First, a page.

Rewriting Mary Shelley's Frankenstein for a digital edition might seem a monstrous idea, but prominent academics applauded the proposal yesterday, predicting that it will reach out to a new generation of readers.
A leading independent British publisher has commissioned a complete reworking of the original 1818 story of the "mad scientist" who creates a monster that eventually kills him.
Profile Books will launch "a literary, interactive book app" this week, featuring classics into whose narrative readers are drawn by a series of options at crucial decision-points.
Michael Bhaskar, the digital publishing director at Profile, said: "No one has done this with a classic book."
Although Shelley's original has been enhanced with graphics and 18th and 19th century anatomical drawings, and reset in revolutionary France, academics who have been given a preview say it is closer to Shelley's original than many of the numerous film adaptations that played fast and loose with the story. Dave Morris, a best-selling author and game designer, has revised the text in collaboration with Inkle Studio, a software design company. They have reinvented the choose-your-own-narrative format as an app for iPad or iPhone, an approach that had until now been confined to fantasy fiction. Mr Bhaskar said: "What we wanted to do was bring it out into the literary mainstream."
Dale Townshend, a lecturer in Gothic and Romantic literature at the University of Stirling, said the app avoided the "cheap visuality" of many filmic retellings and offered "a thoroughly literary experience" in the spirit of Shelley's original. "I really like it," he said. "It's done with enormous sensitivity to Shelley's narrative ... There's enormous intelligence behind the reworking."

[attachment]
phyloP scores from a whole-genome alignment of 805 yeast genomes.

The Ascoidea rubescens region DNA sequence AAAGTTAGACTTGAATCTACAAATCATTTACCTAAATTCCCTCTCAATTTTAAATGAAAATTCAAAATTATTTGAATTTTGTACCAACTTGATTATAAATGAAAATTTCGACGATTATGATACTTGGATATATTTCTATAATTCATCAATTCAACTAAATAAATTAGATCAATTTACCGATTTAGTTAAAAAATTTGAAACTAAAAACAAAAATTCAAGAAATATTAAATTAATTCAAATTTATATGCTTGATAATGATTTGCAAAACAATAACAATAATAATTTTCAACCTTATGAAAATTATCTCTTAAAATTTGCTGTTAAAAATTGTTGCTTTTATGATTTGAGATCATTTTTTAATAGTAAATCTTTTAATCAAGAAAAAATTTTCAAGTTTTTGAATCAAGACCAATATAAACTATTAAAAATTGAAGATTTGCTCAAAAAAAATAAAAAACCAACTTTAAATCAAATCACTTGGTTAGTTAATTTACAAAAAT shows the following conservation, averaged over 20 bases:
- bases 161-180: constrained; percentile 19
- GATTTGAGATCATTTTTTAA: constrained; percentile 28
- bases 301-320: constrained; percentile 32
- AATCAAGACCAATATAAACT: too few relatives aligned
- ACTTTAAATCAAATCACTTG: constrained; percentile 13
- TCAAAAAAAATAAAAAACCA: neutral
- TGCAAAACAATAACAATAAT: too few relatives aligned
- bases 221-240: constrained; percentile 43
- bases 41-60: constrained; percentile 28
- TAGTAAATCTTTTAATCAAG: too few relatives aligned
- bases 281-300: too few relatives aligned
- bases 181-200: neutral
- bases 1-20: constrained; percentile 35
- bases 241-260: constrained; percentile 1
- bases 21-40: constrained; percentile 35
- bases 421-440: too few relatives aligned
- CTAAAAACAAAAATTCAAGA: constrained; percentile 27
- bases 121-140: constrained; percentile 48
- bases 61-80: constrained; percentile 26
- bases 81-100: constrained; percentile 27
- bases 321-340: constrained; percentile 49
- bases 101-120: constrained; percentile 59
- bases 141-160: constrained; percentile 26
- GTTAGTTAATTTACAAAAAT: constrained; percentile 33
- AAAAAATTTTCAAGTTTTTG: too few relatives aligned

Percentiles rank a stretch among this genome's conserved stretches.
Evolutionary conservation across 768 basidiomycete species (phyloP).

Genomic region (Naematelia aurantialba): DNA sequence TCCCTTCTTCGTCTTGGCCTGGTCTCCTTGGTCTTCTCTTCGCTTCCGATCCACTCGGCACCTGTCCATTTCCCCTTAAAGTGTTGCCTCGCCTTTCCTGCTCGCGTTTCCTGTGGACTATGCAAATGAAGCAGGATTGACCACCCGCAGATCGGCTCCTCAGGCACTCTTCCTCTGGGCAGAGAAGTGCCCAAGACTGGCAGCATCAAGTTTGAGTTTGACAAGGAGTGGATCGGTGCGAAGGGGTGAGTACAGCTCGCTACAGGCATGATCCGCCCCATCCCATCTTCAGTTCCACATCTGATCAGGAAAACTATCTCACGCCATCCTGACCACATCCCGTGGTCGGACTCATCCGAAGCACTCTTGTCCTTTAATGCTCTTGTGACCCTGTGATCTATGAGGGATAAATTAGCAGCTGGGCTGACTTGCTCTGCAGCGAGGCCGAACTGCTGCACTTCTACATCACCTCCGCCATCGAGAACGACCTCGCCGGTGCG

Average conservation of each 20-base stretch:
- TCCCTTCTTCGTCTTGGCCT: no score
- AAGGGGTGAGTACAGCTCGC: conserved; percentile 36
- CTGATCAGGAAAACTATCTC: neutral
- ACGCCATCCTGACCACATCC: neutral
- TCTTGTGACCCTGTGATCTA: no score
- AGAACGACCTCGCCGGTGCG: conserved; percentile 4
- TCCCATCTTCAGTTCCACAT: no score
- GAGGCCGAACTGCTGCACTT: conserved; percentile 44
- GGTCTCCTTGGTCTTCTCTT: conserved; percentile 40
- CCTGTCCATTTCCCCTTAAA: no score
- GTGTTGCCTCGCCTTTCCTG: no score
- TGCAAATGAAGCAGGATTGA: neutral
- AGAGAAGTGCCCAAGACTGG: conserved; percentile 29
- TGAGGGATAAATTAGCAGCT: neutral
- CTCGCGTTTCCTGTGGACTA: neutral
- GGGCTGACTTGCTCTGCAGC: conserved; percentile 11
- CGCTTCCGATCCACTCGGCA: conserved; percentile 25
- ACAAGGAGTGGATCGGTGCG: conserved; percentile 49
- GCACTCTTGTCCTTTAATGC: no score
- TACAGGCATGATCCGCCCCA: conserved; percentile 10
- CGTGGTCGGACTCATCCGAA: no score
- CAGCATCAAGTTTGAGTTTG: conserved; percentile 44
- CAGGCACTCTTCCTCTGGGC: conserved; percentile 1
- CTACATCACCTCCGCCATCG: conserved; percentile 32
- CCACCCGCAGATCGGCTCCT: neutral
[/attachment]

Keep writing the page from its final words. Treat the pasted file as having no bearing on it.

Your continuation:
Readers are not given an entirely free rein, because certain outcomes – like those in life – are inevitable, anchored in the story.
Dr Townshend was particularly impressed by a "nuanced take on monstrosity" without "cheap thrills of gore". In the second section, the reader becomes the creature. "You live and experience ... a creature called monstrous by those who don't understand him. That I found extremely poignant."
Dr Townshend said much of Shelley's novel was relevant today, about the risks of science breeding monsters.
John Sutherland, professor emeritus of modern English literature at University College London, described the edition as "a very clever bag of tricks". "It works well with Frankenstein because it's so visual," he said. He sees potential for some other classics, saying: "I'd love to see Wuthering Heights done that way, for instance." But he does not think that very literary, "extremely linguistic" novels would work.
The Frankenstein app, to be published on 26 April, will cost £2.99 and includes Shelley's original text.
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